If more carbon is recycled into the soil from the residues than is lost from the soil to the atmosphere during the seeding process, the seeding process is said to be carbon-positive. But if the opposite occurs, it is said to be carbon-negative.

True LDNT is invariably carbon-positive.

High disturbance no-tillage or strip tillage is often carbon-neutral but seldom carbon positive. It may even be carbon negative, depending of the amount of soil disturbance caused by the openers, which itself is a function of forward speed and opener shape.

Minimum tillage is usually carbon negative.

Conventional tillage is always strongly carbon negative.

Because of the latter, ploughing straw or other organic matter into the ground is usually carbon negative or at best carbon neutral because more carbon is usually lost from the ploughing process than is gained from the buried straw.

6. Does LDNT affect the risks associated with no-tillage?

Yes. Strongly.

Not only does Cross Slot® LDNT recycle carbon back into the soil by micro-managing the crop residues properly, when a residue mulch covers the seed slot it traps soil water vapour in the slot that virtually guarantees seed germination and seedling emergence, even in adverse soil and weather conditions. This almost invariably translates into regeneration of soil health and increased crop yield.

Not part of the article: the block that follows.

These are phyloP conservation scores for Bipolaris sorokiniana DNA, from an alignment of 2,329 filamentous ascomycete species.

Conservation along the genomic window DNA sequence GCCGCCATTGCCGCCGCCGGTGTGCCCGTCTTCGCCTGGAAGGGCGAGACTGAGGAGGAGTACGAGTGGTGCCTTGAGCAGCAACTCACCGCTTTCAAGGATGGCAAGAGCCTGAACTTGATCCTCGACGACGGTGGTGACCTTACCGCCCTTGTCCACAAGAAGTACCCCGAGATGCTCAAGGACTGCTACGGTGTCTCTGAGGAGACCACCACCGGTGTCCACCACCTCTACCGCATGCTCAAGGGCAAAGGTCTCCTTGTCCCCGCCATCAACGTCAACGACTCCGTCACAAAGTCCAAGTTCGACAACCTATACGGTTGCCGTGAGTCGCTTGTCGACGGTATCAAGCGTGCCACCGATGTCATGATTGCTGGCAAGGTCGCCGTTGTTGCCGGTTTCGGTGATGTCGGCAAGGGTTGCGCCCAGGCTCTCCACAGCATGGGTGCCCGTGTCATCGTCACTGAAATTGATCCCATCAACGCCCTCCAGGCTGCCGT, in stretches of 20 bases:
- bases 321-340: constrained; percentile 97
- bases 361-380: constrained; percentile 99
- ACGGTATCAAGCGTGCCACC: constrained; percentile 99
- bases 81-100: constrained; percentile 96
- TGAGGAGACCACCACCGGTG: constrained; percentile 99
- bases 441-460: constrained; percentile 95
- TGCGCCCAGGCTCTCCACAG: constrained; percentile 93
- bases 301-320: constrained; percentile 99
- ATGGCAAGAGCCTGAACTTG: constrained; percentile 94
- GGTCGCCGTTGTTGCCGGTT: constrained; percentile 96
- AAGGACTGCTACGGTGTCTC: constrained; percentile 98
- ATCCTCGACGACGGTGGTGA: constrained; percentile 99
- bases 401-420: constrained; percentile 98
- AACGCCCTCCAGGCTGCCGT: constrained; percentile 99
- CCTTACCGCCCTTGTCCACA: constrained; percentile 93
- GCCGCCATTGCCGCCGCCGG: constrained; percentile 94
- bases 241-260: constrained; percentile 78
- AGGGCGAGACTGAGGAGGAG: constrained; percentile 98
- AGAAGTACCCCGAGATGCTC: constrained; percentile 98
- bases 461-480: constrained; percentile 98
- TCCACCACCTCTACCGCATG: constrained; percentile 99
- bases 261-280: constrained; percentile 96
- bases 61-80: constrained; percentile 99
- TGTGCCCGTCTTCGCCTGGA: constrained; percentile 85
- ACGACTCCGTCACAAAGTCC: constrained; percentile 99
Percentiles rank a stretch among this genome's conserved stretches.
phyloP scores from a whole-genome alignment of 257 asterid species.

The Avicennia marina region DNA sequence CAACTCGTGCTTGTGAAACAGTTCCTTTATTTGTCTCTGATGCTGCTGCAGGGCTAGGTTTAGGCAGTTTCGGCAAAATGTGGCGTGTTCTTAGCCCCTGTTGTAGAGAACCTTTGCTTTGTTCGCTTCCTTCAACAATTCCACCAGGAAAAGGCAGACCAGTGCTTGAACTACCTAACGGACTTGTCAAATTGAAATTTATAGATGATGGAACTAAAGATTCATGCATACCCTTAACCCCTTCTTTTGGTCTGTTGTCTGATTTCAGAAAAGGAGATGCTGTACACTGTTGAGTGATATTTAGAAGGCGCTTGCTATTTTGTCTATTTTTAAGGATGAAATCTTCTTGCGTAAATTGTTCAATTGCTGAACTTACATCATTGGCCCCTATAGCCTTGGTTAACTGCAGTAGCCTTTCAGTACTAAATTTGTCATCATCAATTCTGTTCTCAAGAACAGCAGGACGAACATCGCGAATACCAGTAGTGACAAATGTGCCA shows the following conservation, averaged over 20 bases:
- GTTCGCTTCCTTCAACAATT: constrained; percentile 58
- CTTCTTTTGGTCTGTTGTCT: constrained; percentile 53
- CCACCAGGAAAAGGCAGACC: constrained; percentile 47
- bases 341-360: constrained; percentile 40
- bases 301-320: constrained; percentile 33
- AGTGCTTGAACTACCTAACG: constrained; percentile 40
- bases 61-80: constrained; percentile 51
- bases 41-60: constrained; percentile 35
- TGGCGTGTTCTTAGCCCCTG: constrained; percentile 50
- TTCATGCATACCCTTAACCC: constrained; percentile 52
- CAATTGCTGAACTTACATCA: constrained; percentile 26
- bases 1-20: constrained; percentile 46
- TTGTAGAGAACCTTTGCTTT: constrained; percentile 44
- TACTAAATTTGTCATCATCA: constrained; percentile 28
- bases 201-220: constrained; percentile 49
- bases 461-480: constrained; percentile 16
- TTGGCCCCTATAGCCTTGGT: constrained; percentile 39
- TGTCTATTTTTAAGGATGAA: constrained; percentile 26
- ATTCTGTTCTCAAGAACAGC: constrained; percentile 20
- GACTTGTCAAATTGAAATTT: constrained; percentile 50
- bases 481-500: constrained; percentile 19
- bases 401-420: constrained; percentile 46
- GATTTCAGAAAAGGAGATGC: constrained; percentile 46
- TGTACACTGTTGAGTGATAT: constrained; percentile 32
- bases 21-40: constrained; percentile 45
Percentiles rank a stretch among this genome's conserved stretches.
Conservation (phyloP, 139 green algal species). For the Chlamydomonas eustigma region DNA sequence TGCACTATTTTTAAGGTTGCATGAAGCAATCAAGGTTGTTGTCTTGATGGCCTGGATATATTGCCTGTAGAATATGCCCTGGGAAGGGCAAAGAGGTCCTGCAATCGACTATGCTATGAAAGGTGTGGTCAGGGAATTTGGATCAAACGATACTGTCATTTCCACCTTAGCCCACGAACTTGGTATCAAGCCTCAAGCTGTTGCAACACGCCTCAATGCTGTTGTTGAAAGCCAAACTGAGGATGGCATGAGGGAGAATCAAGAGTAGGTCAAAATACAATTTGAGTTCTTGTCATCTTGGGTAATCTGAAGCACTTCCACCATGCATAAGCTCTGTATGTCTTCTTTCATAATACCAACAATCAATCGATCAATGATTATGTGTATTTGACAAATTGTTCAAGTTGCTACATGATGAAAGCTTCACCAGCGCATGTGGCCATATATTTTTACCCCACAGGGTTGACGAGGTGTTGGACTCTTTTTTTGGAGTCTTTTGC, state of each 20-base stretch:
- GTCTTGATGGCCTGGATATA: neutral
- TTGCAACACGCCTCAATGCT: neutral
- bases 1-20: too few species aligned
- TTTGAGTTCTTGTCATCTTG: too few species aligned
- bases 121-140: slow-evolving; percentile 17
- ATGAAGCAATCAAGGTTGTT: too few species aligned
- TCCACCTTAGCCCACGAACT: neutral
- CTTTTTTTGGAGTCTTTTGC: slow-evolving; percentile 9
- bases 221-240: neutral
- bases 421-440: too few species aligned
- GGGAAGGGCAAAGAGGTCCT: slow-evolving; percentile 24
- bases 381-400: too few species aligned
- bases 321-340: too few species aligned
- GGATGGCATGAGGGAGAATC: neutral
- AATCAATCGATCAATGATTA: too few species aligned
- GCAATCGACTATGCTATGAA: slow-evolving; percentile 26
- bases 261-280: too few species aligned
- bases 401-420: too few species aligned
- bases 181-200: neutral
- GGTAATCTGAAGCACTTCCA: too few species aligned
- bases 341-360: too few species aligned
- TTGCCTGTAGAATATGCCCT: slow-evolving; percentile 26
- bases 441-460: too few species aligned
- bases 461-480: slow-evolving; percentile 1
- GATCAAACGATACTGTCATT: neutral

7. Is LDNT compatible with straw burning?


LDNT depends on retaining all crop residues (including stubble and lose straw) as a source of recycled carbon while it also provides a moisture vapour trap for seedling establishment. Removing the straw altogether (by baling or burning) reduces the amount of available carbon for recycling.

LDNT can make the difference between crop success and failure. When a residue- mulch covers a sown slot (as is the case with inverted T-shaped slots created by Cross Slot® LDNT) 90 -100% relative humidity (equivalent to a thick fog) is trapped within the soil air that surrounds the seeds in the slots along with soil. This level of humidity is sufficient to germinate the seeds on its own, even in the absence of obvious liquid water.